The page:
While merging is definitely the easiest and most common way to integrate changes, it's not the only one: "Rebase" is an alternative means of integration.
While rebasing definitely has its advantages over an off-the-shelf merge, it's also a matter of taste to a great extent: some teams prefer to use rebase, others prefer merge.
As rebasing is quite a bit more complex than merging, my recommendation is that you skip this chapter unless you and your team are absolutely sure you want to use it. Another option is to return to this chapter after you've had some practice with the basic workflow in Git.
Understanding Merge a Little Better
Before we can dive into rebase, we'll have to get into a little more detail about merge. When Git performs a merge, it looks for three commits:
(1) Common ancestor commit
If you follow the history of two branches in a project, they always have at least one commit in common: at this point in time, both branches had the same content and then evolved differently.
(2) + (3) Endpoints of each branch
The goal of an integration is to combine the current states of two branches. Therefore, their respective latest revisions are of special interest.
Combining these three commits will result in the integration we're aiming for.
Fast-Forward or Merge Commit
In very simple cases, one of the two branches doesn't have any new commits since the branching happened - its latest commit is still the common ancestor.
In this case, performing the integration is dead simple: Git can just add all the commits of the other branch on top of the common ancestor commit. In Git, this simplest form of integration is called a "fast-forward" merge. Both branches then share the exact same history.
In a lot of cases, however, both branches moved forward individually.
To make an integration, Git will have to create a new commit that contains the differences between them - the merge commit.
Human Commits & Merge Commits
Normally, a commit is carefully created by a human being. It's a meaningful unit that wraps only related changes and annotates them with a comment.
A merge commit is a bit different: instead of being created by a developer, it gets created automatically by Git. And instead of wrapping a set of related changes, its purpose is to connect two branches, just like a knot. If you want to understand a merge operation later, you need to take a look at the history of both branches and the corresponding commit graph.
Integrating with Rebase
Some people prefer to go without such automatic merge commits. Instead, they want the project's history to look as if it had evolved in a single, straight line. No indication remains that it had been split into multiple branches at some point.
Let's walk through a rebase operation step by step. The scenario is the same as in the previous examples: we want to integrate the changes from branch-B into branch-A, but now by using rebase.
Starting a rebase in Tower is as simple as performing a merge: simply click the "Rebase" button in the toolbar.
First, Git will "undo" all commits on branch-A that happened after the lines began to branch out (after the common ancestor commit). However, of course, it won't discard them: instead you can think of those commits as being "saved away temporarily".
Next, it applies the commits from branch-B that we want to integrate. At this point, both branches look exactly the same.
In the final step, the new commits on branch-A are now reapplied - but on a new position, on top of the integrated commits from branch-B (they are re-based).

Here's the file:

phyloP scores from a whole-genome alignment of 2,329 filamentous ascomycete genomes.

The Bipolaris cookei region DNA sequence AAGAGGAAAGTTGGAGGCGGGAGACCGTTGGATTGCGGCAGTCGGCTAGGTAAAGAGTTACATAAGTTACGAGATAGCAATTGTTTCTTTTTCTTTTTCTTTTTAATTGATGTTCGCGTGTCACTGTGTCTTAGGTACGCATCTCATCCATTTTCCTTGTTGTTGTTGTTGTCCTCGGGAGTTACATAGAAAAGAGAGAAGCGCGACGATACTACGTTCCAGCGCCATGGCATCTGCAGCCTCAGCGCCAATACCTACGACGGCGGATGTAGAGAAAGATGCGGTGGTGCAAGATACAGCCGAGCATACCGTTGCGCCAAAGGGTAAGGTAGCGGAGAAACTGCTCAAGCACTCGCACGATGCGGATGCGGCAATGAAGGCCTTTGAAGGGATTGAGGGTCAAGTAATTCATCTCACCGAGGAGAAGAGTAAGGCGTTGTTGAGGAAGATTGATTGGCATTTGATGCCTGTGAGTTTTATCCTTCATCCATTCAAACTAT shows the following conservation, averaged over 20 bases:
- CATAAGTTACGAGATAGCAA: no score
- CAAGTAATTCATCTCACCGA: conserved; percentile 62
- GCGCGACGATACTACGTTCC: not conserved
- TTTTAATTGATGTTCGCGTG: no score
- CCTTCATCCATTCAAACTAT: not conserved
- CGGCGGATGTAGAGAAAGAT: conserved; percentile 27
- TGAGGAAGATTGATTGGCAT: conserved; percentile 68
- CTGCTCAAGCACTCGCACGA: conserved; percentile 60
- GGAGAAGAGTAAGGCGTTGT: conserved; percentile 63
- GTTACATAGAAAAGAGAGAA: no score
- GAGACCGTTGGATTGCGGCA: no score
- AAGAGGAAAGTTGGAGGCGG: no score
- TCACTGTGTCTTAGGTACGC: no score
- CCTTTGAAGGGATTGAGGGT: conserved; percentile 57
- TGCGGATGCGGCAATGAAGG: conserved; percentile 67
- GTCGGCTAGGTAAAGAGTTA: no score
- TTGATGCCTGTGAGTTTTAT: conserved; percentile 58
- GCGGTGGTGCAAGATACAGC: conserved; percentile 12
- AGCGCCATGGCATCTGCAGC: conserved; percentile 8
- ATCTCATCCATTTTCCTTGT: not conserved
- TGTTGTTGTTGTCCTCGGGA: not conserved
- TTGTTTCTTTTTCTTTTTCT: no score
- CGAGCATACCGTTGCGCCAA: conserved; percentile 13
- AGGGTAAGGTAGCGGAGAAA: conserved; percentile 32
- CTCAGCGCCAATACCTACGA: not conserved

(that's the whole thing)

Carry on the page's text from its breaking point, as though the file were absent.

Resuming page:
The result looks like development had happened in a straight line. Instead of a merge commit that contains all the combined changes, the original commit structure was preserved.
The Pitfalls of Rebase
Of course, using rebase isn't just sunshine and roses. You can easily shoot yourself in the foot if you don't mind an important fact: rebase rewrites history.
As you might have noticed in the last diagram above, commit "C3*" has an asterisk symbol added. This is because, although it has the same contents as "C3", it's effectively a different commit. The reason for this is that it now has a new parent commit (C4, which it was rebased onto, compared to C1, when it was originally created).
A commit has only a handful of important properties like the author, date, changeset - and who its parent commit is. Changing any of this information effectively creates a completely new commit, with a new hash ID.
Rewriting history in such a way is unproblematic as long as it only affects commits that haven't been published, yet. If instead you're rewriting commits that have already been pushed to a public server, danger is at hand: another developer has probably already based work on the original C3 commit, making it indispensable for other newer commits. Now you introduce the contents of C3 another time (with C3*), and additionally try to remove the original C3 from the timeline with your rebase. This smells like trouble...
Therefore, you should use rebase only for cleaning up your local work - but never to rebase commits that have already been published.
Get our popular Git Cheat Sheet for free!
You'll find the most important commands on the front and helpful best practice tips on the back. Over 100,000 developers have downloaded it to make Git a little bit easier.
As the makers of Tower, the best Git client for Mac and Windows, we help over 100,000 users in companies like Apple, Google, Amazon, Twitter, and Ebay get the most out of Git.
Just like with Tower, our mission with this platform is to help people become better professionals.
That's why we provide our guides, videos, and cheat sheets (about version control with Git and lots of other topics) for free.